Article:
The graphic illustrates the argument that the economy and society should be seen as embedded parts of the biosphere, i.e. our planetary boundaries. It challenges the current sectorial approach where social, economic and ecological development are regarded as separate parts. Companies play a crucial role to enable sustainable and inclusive value creation. Therefore, it is paramount to identify, understand and ultimately manage businesses multiple impacts on society.
There are two major perspectives on value: Firstly, there is a stakeholder perspective that focuses on positive and negative impacts of corporate activities on the environment and by extension society – the value to society perspective. And secondly, a financial-driven view of how these impacts (and dependencies) affect the (longer term) financial performance of corporations – the value to business perspective. Both perspectives are inherently connected and have, thus, been widely acknowledged as “double materiality”. The VBA embraces both methodological streams, as both streams are fundamental for understanding a company’s long-term value creation.
The applied methodology is grounded in impact valuation, meaning that impacts on society, customers, employees, and the environment will be quantified along the value chain and translated into monetary units. Impact measurement and valuation (IMV) allows to integrate pre-financial information in financial statements which speaks to the reality of financial markets and the corporate world. Applied in steering and disclosure, IMV embeds human well-being within the planetary boundaries as yardstick in our processes.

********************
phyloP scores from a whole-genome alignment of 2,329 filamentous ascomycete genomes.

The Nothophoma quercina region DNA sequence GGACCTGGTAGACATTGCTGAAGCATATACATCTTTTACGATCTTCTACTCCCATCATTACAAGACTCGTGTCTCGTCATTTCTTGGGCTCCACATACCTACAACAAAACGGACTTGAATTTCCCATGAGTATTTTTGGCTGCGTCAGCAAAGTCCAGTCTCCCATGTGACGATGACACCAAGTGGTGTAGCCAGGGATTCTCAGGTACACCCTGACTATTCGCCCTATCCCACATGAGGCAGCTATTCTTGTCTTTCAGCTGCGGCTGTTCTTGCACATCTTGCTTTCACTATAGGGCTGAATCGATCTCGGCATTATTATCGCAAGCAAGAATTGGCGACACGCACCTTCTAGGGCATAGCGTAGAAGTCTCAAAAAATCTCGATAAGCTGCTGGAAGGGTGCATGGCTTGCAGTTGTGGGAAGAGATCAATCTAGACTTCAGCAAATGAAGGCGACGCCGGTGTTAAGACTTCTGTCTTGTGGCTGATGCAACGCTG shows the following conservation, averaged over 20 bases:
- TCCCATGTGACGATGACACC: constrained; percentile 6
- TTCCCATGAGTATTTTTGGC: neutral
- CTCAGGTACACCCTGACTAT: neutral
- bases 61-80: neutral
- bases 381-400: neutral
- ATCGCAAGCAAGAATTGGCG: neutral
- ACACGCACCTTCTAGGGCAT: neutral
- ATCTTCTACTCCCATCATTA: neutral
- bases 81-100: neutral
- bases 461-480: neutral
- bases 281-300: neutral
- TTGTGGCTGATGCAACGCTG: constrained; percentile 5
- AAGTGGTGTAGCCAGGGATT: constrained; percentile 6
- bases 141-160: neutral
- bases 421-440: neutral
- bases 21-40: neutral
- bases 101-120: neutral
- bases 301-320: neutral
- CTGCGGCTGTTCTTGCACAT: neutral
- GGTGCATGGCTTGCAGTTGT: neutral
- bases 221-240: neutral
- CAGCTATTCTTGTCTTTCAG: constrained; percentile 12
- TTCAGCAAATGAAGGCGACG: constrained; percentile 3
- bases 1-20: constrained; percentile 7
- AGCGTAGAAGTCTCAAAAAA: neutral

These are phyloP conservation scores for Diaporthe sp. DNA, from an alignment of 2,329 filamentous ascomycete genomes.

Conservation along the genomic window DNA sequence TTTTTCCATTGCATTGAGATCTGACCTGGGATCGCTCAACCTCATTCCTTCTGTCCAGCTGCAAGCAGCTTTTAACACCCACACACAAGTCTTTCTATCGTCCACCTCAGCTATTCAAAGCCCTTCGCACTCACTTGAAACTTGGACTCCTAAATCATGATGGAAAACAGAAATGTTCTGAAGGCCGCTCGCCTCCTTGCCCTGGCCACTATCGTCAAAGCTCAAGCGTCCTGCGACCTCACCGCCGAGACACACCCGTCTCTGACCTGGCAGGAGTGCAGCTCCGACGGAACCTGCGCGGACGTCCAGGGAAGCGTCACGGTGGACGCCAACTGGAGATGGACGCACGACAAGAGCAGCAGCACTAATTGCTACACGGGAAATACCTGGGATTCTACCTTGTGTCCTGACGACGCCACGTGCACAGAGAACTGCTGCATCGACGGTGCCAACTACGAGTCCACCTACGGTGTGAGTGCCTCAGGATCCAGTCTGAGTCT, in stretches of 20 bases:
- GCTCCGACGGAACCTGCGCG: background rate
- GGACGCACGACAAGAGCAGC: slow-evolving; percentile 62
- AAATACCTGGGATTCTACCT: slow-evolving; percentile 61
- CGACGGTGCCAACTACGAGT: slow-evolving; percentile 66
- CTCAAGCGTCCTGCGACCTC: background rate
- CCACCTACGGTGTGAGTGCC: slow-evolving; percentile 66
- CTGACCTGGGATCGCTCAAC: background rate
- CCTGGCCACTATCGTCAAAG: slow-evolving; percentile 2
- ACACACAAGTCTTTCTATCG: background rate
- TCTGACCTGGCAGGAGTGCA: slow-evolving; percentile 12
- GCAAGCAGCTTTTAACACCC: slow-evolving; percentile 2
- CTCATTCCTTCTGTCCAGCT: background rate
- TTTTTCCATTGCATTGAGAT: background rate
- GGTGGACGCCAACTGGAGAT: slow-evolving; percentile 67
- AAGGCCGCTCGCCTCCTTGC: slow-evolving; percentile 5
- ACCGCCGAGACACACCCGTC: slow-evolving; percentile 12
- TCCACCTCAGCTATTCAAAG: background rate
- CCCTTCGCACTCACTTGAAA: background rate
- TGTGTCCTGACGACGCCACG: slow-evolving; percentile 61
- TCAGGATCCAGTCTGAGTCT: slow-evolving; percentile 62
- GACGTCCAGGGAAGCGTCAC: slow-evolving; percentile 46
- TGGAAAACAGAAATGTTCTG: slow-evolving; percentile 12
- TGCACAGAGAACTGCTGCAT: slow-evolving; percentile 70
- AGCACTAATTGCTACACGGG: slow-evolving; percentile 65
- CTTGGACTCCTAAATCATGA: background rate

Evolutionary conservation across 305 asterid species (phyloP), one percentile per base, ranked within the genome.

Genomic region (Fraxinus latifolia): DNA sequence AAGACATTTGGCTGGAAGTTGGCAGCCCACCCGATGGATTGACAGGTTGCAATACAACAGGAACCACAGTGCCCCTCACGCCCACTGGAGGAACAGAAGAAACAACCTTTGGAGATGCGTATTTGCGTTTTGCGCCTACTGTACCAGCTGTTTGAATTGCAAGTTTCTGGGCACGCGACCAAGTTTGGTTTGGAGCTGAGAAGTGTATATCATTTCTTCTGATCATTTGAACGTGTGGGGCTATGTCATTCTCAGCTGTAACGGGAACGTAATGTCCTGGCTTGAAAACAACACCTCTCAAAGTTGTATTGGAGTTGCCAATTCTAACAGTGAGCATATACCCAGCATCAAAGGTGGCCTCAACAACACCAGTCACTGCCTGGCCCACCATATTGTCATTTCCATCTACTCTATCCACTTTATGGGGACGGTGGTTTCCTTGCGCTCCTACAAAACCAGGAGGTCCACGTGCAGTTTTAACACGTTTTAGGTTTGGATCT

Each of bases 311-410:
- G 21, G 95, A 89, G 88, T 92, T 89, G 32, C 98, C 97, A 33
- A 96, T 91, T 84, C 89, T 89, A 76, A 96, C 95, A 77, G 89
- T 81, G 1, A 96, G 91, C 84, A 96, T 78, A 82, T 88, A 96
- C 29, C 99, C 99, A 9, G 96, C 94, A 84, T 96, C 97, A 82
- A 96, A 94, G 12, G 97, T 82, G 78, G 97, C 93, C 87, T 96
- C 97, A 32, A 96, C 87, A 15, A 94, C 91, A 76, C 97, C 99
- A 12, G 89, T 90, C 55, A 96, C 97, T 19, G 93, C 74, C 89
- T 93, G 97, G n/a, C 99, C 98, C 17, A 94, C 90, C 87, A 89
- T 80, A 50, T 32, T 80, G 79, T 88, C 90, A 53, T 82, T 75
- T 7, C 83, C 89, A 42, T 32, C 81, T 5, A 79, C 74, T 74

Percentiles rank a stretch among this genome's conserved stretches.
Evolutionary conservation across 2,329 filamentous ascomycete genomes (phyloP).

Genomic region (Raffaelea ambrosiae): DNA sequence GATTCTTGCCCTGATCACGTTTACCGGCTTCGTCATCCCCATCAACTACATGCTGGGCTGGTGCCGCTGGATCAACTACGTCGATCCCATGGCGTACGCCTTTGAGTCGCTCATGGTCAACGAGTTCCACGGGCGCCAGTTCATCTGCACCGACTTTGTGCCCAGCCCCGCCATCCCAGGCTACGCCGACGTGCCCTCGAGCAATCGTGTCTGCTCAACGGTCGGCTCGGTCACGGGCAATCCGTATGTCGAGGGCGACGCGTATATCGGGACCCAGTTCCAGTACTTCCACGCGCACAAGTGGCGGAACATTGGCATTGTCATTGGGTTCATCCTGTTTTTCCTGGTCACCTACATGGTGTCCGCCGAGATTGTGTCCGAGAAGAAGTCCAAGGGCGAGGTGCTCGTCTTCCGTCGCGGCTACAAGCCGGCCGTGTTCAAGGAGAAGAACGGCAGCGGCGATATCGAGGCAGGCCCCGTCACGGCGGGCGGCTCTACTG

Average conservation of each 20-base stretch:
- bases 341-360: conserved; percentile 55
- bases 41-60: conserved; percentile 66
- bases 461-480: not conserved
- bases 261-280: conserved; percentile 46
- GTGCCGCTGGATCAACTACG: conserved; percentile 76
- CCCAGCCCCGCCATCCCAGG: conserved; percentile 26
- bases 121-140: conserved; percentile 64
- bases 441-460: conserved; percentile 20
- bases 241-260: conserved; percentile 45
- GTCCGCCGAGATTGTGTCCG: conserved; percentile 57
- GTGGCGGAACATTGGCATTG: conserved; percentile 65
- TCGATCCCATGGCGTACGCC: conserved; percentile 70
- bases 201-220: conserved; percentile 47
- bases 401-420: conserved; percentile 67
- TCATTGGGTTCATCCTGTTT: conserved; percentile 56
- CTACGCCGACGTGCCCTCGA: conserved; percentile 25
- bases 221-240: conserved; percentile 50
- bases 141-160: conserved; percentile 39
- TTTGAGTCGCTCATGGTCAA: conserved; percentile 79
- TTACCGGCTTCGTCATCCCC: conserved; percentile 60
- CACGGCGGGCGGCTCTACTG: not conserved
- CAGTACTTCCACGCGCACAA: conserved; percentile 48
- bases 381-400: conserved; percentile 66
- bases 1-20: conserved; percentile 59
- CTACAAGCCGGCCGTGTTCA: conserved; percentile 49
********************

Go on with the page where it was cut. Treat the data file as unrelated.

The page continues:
Traditional environmental and social reporting stops at the quantification of impacts (e.g. tonnes of greenhouse gas emissions). The assignment of a monetary value to these impacts allows for an understanding of the scale of the consequences of more traditional measurement and reporting. It also enables a direct comparison of different impact areas.
The basis for impact valuation is a common understanding of how activities and inputs relate to impacts on human well-being. This process of interpreting the complex links between business activities and impact on society is reflected in the “impact pathway”.
To understand the underlying calculation methodology for monetary impact valuation better, download our General Methodology paper.
The influence of a company goes far beyond the boundaries over which it exercises financial or operational control. For example, decisions regarding materials and suppliers have indirect impacts on a company’s supply chain. Similarly, the design of products and services affects how customers use and dispose of products, which leads to indirect impacts on society. Hence, a meaningful assessment of the relationships between companies and nature and companies and society needs to take such upstream and downstream effects into account. Therefore, users of this methodology should apply impact valuation to areas influenced by business activities even if the influence occurs outside the narrow boundaries of mainstream financial reporting.